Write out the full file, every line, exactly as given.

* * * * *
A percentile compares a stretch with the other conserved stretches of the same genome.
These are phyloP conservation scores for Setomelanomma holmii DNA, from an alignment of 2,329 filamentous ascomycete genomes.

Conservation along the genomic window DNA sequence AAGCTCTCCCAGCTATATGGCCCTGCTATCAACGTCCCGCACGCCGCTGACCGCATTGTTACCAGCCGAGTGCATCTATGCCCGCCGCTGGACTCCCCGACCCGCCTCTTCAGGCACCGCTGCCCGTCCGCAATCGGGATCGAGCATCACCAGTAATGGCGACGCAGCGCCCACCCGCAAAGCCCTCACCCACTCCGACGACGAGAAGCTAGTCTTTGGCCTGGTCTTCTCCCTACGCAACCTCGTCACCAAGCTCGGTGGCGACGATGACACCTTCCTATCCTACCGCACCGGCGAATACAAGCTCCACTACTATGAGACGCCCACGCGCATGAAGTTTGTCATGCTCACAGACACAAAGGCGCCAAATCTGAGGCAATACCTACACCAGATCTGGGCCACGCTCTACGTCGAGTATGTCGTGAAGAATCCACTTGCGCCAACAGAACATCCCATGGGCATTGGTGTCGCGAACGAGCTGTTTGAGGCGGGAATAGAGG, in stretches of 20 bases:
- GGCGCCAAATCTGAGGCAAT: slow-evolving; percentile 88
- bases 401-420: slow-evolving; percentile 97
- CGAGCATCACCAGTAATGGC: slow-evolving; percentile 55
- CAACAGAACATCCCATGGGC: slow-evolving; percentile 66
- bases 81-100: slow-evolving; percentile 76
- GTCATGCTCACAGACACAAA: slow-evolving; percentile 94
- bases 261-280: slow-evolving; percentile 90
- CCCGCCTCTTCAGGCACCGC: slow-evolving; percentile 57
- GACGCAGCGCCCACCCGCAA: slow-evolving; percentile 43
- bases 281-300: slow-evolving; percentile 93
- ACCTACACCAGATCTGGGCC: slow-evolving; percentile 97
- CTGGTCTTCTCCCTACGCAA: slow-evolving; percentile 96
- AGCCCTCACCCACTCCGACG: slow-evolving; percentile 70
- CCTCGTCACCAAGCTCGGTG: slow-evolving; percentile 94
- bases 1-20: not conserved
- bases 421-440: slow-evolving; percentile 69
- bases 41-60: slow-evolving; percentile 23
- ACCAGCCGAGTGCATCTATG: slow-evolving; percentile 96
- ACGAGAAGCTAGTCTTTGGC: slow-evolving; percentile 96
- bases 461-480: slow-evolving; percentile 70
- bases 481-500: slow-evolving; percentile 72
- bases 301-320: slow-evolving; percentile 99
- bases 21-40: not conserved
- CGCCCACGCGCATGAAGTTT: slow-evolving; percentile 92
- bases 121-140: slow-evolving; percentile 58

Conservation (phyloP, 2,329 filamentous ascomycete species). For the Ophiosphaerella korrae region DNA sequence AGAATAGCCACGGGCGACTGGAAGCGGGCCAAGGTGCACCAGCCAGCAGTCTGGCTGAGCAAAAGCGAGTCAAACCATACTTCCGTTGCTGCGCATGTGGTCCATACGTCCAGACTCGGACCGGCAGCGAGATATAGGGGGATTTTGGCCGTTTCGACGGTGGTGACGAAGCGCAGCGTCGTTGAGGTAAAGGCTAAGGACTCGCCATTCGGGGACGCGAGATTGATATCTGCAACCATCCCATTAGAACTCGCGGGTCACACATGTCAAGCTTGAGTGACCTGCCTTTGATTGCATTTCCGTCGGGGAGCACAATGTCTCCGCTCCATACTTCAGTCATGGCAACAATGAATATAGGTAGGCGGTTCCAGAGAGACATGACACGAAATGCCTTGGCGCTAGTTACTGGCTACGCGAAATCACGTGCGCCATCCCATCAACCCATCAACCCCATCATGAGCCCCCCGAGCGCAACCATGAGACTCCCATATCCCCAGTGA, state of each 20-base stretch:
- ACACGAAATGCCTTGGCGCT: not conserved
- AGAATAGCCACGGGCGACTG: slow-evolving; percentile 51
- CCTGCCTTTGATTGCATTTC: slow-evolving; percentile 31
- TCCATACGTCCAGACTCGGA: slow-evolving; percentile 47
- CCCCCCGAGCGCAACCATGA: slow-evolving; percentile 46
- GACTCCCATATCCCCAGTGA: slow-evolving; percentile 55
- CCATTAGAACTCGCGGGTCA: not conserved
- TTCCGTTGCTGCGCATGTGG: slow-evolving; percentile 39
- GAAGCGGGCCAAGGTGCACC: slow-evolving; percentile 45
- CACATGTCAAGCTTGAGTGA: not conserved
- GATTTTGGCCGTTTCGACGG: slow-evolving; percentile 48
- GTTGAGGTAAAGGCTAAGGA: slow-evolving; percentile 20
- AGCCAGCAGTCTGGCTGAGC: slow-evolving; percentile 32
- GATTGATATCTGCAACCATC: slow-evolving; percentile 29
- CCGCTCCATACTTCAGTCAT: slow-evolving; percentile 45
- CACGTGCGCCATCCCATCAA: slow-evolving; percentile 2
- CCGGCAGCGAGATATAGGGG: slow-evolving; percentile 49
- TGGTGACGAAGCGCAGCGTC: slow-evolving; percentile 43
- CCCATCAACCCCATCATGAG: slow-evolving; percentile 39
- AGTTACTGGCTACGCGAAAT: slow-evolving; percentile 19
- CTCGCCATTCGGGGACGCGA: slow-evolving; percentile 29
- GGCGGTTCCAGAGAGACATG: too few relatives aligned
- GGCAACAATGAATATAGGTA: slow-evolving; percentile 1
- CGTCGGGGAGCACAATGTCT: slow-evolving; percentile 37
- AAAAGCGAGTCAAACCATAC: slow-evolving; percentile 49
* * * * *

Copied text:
A percentile compares a stretch with the other conserved stretches of the same genome.
These are phyloP conservation scores for Setomelanomma holmii DNA, from an alignment of 2,329 filamentous ascomycete genomes.

Conservation along the genomic window DNA sequence AAGCTCTCCCAGCTATATGGCCCTGCTATCAACGTCCCGCACGCCGCTGACCGCATTGTTACCAGCCGAGTGCATCTATGCCCGCCGCTGGACTCCCCGACCCGCCTCTTCAGGCACCGCTGCCCGTCCGCAATCGGGATCGAGCATCACCAGTAATGGCGACGCAGCGCCCACCCGCAAAGCCCTCACCCACTCCGACGACGAGAAGCTAGTCTTTGGCCTGGTCTTCTCCCTACGCAACCTCGTCACCAAGCTCGGTGGCGACGATGACACCTTCCTATCCTACCGCACCGGCGAATACAAGCTCCACTACTATGAGACGCCCACGCGCATGAAGTTTGTCATGCTCACAGACACAAAGGCGCCAAATCTGAGGCAATACCTACACCAGATCTGGGCCACGCTCTACGTCGAGTATGTCGTGAAGAATCCACTTGCGCCAACAGAACATCCCATGGGCATTGGTGTCGCGAACGAGCTGTTTGAGGCGGGAATAGAGG, in stretches of 20 bases:
- GGCGCCAAATCTGAGGCAAT: slow-evolving; percentile 88
- bases 401-420: slow-evolving; percentile 97
- CGAGCATCACCAGTAATGGC: slow-evolving; percentile 55
- CAACAGAACATCCCATGGGC: slow-evolving; percentile 66
- bases 81-100: slow-evolving; percentile 76
- GTCATGCTCACAGACACAAA: slow-evolving; percentile 94
- bases 261-280: slow-evolving; percentile 90
- CCCGCCTCTTCAGGCACCGC: slow-evolving; percentile 57
- GACGCAGCGCCCACCCGCAA: slow-evolving; percentile 43
- bases 281-300: slow-evolving; percentile 93
- ACCTACACCAGATCTGGGCC: slow-evolving; percentile 97
- CTGGTCTTCTCCCTACGCAA: slow-evolving; percentile 96
- AGCCCTCACCCACTCCGACG: slow-evolving; percentile 70
- CCTCGTCACCAAGCTCGGTG: slow-evolving; percentile 94
- bases 1-20: not conserved
- bases 421-440: slow-evolving; percentile 69
- bases 41-60: slow-evolving; percentile 23
- ACCAGCCGAGTGCATCTATG: slow-evolving; percentile 96
- ACGAGAAGCTAGTCTTTGGC: slow-evolving; percentile 96
- bases 461-480: slow-evolving; percentile 70
- bases 481-500: slow-evolving; percentile 72
- bases 301-320: slow-evolving; percentile 99
- bases 21-40: not conserved
- CGCCCACGCGCATGAAGTTT: slow-evolving; percentile 92
- bases 121-140: slow-evolving; percentile 58

Conservation (phyloP, 2,329 filamentous ascomycete species). For the Ophiosphaerella korrae region DNA sequence AGAATAGCCACGGGCGACTGGAAGCGGGCCAAGGTGCACCAGCCAGCAGTCTGGCTGAGCAAAAGCGAGTCAAACCATACTTCCGTTGCTGCGCATGTGGTCCATACGTCCAGACTCGGACCGGCAGCGAGATATAGGGGGATTTTGGCCGTTTCGACGGTGGTGACGAAGCGCAGCGTCGTTGAGGTAAAGGCTAAGGACTCGCCATTCGGGGACGCGAGATTGATATCTGCAACCATCCCATTAGAACTCGCGGGTCACACATGTCAAGCTTGAGTGACCTGCCTTTGATTGCATTTCCGTCGGGGAGCACAATGTCTCCGCTCCATACTTCAGTCATGGCAACAATGAATATAGGTAGGCGGTTCCAGAGAGACATGACACGAAATGCCTTGGCGCTAGTTACTGGCTACGCGAAATCACGTGCGCCATCCCATCAACCCATCAACCCCATCATGAGCCCCCCGAGCGCAACCATGAGACTCCCATATCCCCAGTGA, state of each 20-base stretch:
- ACACGAAATGCCTTGGCGCT: not conserved
- AGAATAGCCACGGGCGACTG: slow-evolving; percentile 51
- CCTGCCTTTGATTGCATTTC: slow-evolving; percentile 31
- TCCATACGTCCAGACTCGGA: slow-evolving; percentile 47
- CCCCCCGAGCGCAACCATGA: slow-evolving; percentile 46
- GACTCCCATATCCCCAGTGA: slow-evolving; percentile 55
- CCATTAGAACTCGCGGGTCA: not conserved
- TTCCGTTGCTGCGCATGTGG: slow-evolving; percentile 39
- GAAGCGGGCCAAGGTGCACC: slow-evolving; percentile 45
- CACATGTCAAGCTTGAGTGA: not conserved
- GATTTTGGCCGTTTCGACGG: slow-evolving; percentile 48
- GTTGAGGTAAAGGCTAAGGA: slow-evolving; percentile 20
- AGCCAGCAGTCTGGCTGAGC: slow-evolving; percentile 32
- GATTGATATCTGCAACCATC: slow-evolving; percentile 29
- CCGCTCCATACTTCAGTCAT: slow-evolving; percentile 45
- CACGTGCGCCATCCCATCAA: slow-evolving; percentile 2
- CCGGCAGCGAGATATAGGGG: slow-evolving; percentile 49
- TGGTGACGAAGCGCAGCGTC: slow-evolving; percentile 43
- CCCATCAACCCCATCATGAG: slow-evolving; percentile 39
- AGTTACTGGCTACGCGAAAT: slow-evolving; percentile 19
- CTCGCCATTCGGGGACGCGA: slow-evolving; percentile 29
- GGCGGTTCCAGAGAGACATG: too few relatives aligned
- GGCAACAATGAATATAGGTA: slow-evolving; percentile 1
- CGTCGGGGAGCACAATGTCT: slow-evolving; percentile 37
- AAAAGCGAGTCAAACCATAC: slow-evolving; percentile 49